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While laying the foundations for an independent Lebanon, the formal sectarian division of power also sowed the seeds for the civil war (1975-1991) that nearly destroyed the republic.

Modern developments. The fortunes of the Maronite Church are often tied to those of Lebanon; to separate either of these symbiotic entities would do neither of them justice. But equally inaccurate is the suggestion that to be Maronite is to be Lebanese, or vice versa.Some 10 million Lebanese live elsewhere, in Africa, the Americas, Asia, Europe and Oceania; as many as half are Maronites.

Like all immigrants, they left their homeland for opportunity or security. And while many Maronites in the West have retained ties to their ancestral land, providing financial, moral and political support, most have lost ties to their ancestral church, intermarrying and assimilating.

Nevertheless, the Maronite Church, particularly in the United States, flourishes. Two eparchies, one centered in Brooklyn and a second in Los Angeles, shepherd some 56,000 Maronites in more than 75 parishes. U.S. Maronite scholars have initiated a number of liturgical reforms, restoring for example the traditional Maronite eucharistic liturgy (Qorbono in Syriac). They have also preserved some of the Latin elements introduced by the West over the centuries.

The Maronite Church in the United States is strengthened by the steady arrival of Maronite immigrants from Lebanon, who continue to leave their homeland in search of better lives.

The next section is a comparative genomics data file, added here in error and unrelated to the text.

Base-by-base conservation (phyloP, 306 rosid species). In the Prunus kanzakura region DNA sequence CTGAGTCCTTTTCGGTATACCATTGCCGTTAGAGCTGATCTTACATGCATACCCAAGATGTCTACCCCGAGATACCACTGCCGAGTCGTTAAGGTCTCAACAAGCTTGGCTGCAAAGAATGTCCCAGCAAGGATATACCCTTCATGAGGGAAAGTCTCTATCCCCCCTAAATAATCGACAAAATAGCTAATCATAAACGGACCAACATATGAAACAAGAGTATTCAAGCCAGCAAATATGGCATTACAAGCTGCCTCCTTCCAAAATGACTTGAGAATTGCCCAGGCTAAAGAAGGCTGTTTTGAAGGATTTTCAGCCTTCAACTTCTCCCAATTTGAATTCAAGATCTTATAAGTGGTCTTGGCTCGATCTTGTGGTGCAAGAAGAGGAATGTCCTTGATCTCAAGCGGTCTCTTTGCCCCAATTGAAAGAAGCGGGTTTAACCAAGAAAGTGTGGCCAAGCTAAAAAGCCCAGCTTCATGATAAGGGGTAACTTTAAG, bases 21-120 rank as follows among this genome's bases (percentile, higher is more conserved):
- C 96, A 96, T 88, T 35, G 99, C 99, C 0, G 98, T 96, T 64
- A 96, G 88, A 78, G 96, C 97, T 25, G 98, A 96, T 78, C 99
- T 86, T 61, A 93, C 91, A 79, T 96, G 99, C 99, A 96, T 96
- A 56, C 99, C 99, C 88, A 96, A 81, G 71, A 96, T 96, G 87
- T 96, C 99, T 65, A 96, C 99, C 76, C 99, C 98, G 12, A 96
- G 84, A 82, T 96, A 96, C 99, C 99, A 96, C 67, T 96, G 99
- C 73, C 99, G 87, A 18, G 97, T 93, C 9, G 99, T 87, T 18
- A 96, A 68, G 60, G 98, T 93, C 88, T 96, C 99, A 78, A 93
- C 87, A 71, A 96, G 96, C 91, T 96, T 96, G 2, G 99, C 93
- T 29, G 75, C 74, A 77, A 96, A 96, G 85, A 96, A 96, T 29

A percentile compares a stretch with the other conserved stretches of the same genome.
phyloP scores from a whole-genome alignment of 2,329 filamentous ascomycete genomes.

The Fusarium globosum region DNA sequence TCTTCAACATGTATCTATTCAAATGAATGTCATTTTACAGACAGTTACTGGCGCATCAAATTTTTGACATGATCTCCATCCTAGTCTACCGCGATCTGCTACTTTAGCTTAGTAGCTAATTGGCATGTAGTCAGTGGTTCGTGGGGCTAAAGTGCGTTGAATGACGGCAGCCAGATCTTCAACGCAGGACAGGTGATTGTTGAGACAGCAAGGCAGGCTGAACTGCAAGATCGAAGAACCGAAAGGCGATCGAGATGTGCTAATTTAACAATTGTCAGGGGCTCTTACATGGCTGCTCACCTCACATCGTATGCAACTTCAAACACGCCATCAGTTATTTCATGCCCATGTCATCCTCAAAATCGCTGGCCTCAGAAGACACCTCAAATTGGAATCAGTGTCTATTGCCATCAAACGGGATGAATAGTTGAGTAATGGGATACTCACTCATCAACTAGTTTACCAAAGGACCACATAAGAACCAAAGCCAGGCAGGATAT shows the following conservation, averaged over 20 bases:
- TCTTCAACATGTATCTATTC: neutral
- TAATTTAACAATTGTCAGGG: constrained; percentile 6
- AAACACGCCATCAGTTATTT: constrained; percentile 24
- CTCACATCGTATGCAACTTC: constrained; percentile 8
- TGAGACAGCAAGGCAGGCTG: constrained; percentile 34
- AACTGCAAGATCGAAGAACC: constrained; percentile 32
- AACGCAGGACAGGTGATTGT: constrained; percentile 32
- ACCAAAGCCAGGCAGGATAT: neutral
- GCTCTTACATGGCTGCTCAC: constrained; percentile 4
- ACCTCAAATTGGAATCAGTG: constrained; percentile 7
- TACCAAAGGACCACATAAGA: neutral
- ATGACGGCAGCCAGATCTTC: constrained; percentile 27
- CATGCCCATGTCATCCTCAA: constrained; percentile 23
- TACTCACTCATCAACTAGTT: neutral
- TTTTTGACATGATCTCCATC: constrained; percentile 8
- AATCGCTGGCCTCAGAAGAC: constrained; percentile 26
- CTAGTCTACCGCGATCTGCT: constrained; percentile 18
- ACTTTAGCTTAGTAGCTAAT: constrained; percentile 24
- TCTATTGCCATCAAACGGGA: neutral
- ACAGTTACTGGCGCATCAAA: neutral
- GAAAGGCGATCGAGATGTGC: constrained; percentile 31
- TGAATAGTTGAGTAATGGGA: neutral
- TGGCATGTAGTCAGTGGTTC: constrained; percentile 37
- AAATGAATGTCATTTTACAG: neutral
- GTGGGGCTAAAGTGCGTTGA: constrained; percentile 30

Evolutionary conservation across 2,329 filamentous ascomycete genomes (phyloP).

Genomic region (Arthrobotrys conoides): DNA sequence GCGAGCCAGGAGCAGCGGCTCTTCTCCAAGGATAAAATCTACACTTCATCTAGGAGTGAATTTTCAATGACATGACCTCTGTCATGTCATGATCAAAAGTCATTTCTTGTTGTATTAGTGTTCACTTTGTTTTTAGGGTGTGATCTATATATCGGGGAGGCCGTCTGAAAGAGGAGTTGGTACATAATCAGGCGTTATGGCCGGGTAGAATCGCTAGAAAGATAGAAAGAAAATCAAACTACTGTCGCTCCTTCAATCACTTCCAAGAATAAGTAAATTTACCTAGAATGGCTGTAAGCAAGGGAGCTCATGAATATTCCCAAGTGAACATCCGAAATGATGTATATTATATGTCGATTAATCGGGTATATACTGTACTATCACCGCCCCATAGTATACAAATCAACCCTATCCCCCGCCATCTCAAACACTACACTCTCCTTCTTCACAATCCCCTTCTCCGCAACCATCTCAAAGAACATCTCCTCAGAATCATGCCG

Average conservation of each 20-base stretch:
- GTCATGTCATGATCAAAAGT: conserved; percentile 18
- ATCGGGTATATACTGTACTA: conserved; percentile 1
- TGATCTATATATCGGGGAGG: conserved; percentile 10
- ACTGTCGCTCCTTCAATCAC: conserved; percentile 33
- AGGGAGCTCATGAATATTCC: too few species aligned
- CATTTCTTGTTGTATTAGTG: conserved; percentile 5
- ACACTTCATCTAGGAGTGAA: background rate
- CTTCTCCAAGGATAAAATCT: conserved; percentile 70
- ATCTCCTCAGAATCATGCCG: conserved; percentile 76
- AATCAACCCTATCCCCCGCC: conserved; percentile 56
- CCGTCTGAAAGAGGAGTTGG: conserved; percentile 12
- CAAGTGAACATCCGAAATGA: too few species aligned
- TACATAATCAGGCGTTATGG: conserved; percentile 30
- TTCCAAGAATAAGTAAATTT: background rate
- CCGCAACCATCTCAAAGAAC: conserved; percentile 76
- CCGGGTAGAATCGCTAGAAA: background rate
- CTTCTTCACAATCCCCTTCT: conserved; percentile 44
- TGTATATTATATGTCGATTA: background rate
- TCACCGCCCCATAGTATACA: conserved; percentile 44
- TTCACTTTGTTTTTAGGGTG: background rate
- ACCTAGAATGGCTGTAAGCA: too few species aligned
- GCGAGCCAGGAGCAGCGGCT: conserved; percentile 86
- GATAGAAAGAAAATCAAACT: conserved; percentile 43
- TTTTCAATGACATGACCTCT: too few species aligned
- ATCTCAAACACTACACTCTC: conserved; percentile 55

The Maronite bishops in Brooklyn and Los Angeles have launched a census to locate and identify these immigrants, as well as the tens of thousands of Maronites who, having lived in the country for a generation or two, are no longer formally associated with the church.

The glue that binds this worldwide church is the Patriarch of Antioch of the Maronites, Cardinal Nasrallah Peter Sfeir. Elected patriarch as Lebanon’s civil war entered its bloodiest stage, Patriarch Nasrallah’s tenure has been marked by his constant appeals for justice, peace, reason and, at times, even sanity.

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This is the fifth in a series of articles on the Eastern churches by Executive Editor Michael La Civita.

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Tags: Lebanon Church history Maronite Church